Several weeks ago I sat next to a very nice older couple on a plane.  I estimated their ages at as close to 80 which means they were probably born at some time in the 1930s and came of age in the 1950s.

In between watching Law and Order: SVU episodes on the airplane TV service, I was scribbling some notes on a legal pad as I reviewed some work materials I had brought along with me. This prompted the Mrs. to open up a fresh line of chit chat with me, as she, with a wide-eyed look on her face inquired,

“Do you work outside the home?”

I have to admit…I don’t think I’ve ever been asked that question in my life.  Nor, quite frankly, did it ever occur to me that anyone would think it even was a question to be phrased that way.  I’ve heard “what do you do?” or “where do you work?” but I don’t think I’ve ever been asked if I worked.  And needless to say, explaining to this lovely woman precisely what Human Resources professionals do presented somewhat of a challenge.

But the conversation got me thinking about the varying perspectives we have of women in the workforce; viewpoints that are often glimpsed through a cultural or historical lens.  It’s quite probable that a young woman coming of age in the post WWII era was content (perhaps) with her life and resigned to the fact that her role was to work ‘at home.’  A woman reaching the voting age in the 1950’s was but one generation removed from even having the right to vote.  Thanks to the feminist movement, the Mrs. was able to head to the polling place and pull a lever to show that she did, indeed, “Like Ike.”

But it’s possible she doesn’t want to acknowledge or express any gratitude to feminists; that’s somewhat common. Whether first wave (primarily focused on suffrage and reproductive issues), second wave (primarily focused on equality) or third-wave (challenging and redefining ‘feminism’), feminists have often made men and women uncomfortable even while pushing for societal change that forever changed the lives of women:

  • In 1848, the first women's rights convention was held in Seneca Falls, New York. At the end of the convention, some radical resolutions were adopted – shockingly calling for equal treatment of women and men under the law and voting rights for women.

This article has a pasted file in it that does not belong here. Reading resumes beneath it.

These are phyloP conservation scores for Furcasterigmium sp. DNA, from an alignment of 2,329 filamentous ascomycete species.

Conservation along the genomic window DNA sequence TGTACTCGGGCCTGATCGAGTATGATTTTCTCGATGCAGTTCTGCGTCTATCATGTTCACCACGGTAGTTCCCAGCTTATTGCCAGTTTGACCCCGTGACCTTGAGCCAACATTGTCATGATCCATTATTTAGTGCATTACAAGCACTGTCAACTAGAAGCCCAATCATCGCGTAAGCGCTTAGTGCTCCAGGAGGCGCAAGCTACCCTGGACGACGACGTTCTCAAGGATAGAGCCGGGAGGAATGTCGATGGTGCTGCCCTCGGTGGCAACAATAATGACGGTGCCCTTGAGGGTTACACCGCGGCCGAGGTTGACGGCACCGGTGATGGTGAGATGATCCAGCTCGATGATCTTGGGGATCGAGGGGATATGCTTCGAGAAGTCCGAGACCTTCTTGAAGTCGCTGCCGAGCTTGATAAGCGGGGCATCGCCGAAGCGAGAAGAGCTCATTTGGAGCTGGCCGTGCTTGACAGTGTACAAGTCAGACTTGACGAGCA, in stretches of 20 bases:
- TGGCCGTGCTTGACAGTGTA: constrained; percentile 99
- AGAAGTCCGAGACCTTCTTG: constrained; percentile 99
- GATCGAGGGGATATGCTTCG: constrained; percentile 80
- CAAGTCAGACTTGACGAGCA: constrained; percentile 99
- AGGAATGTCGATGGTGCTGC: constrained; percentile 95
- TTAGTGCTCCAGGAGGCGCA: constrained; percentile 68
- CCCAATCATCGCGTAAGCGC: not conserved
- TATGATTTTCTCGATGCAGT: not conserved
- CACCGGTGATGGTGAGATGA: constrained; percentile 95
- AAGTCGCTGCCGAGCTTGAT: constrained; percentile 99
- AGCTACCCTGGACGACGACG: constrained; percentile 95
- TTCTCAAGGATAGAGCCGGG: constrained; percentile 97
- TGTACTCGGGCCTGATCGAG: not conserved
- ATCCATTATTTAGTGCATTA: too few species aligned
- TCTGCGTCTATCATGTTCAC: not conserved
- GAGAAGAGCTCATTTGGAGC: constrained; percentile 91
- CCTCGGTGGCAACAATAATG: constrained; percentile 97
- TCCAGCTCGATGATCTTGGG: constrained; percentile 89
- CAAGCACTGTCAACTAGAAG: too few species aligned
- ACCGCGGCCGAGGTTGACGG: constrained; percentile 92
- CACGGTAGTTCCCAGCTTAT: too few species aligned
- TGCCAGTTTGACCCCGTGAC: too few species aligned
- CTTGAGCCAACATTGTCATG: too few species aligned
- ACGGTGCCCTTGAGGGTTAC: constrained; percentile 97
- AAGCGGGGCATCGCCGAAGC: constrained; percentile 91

• In 1870, for the first time, the US Census counted “females engaged in each occupation.”  At that time, women comprised 15% of the workforce.
  • In 1920, the US Department of Labor formed “The Women's Bureau” which was tasked with collecting information about women in the workforce and ensuring safe working conditions.  Later that year, the 19th Amendment to the Constitution was signed into law, granting women the right to vote.
  • Between the 1930s and 1950s, a number of business and school districts enacted “marriage bars” which allowed them to fire single women when they married and also allowed them to refuse to hire married women.
  • In 1961, President Kennedy established the President's Commission on the Status of Women and in 1963 the Commission issued a report documenting substantial discrimination against women in the workplace.  Specific recommendations were issued by the Commission including instituting fair hiring practices, offering paid
    maternity leave, and ensuring access to affordable child care.
  • In 1968, the US Supreme Court ruled that sex-segregated help wanted ads in newspapers were illegal.

I’ve thought of this conversation quite a bit lately.  It’s entirely possible that this couple have no children or grandchildren. For surely if they do have grandchildren they've found that many (dare I say most?) young women fully intend to continue their post high-school education and work outside the home.  While there are some people who yearn for a return to a society with strictly-defined gender rules based on religious reasons, I find it hard to believe that the majority of westerners don’t appreciate how the role of women has changed.